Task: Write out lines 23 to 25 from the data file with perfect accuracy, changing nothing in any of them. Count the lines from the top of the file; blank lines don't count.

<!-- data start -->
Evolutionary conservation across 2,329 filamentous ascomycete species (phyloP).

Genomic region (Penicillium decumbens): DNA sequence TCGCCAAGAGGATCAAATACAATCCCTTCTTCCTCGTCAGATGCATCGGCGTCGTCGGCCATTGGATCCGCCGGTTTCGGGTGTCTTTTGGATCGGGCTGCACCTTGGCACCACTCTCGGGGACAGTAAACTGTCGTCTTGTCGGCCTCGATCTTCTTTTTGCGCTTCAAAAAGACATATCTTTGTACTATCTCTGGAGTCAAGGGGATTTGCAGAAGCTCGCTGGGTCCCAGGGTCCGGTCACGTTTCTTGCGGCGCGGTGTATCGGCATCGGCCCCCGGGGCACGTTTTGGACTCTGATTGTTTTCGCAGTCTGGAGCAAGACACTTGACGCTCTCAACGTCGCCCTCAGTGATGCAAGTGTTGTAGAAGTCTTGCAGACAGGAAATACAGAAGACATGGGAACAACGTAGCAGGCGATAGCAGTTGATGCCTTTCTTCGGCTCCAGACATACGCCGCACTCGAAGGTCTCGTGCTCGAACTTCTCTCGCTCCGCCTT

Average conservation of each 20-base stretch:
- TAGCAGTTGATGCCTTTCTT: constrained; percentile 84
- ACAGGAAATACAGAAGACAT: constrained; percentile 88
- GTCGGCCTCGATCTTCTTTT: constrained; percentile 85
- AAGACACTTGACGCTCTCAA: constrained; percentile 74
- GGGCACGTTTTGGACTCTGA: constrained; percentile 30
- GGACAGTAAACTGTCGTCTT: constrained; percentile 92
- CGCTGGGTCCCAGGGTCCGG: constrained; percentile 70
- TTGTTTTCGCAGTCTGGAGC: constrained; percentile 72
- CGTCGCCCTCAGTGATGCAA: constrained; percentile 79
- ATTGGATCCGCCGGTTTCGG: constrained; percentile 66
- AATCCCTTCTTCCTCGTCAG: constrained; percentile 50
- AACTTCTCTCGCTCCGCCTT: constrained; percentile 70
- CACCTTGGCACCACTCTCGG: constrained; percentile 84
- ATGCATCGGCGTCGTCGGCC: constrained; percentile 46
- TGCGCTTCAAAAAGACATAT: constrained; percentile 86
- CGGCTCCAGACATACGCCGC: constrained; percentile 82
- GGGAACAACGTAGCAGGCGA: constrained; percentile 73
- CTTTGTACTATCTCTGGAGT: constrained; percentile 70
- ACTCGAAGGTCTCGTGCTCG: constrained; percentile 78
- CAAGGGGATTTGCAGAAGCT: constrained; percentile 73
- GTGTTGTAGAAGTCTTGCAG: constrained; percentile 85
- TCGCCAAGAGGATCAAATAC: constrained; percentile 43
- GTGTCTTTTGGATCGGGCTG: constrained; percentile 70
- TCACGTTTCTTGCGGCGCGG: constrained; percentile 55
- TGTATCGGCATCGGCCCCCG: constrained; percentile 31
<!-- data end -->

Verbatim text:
- CAAGGGGATTTGCAGAAGCT: constrained; percentile 73
- GTGTTGTAGAAGTCTTGCAG: constrained; percentile 85
- TCGCCAAGAGGATCAAATAC: constrained; percentile 43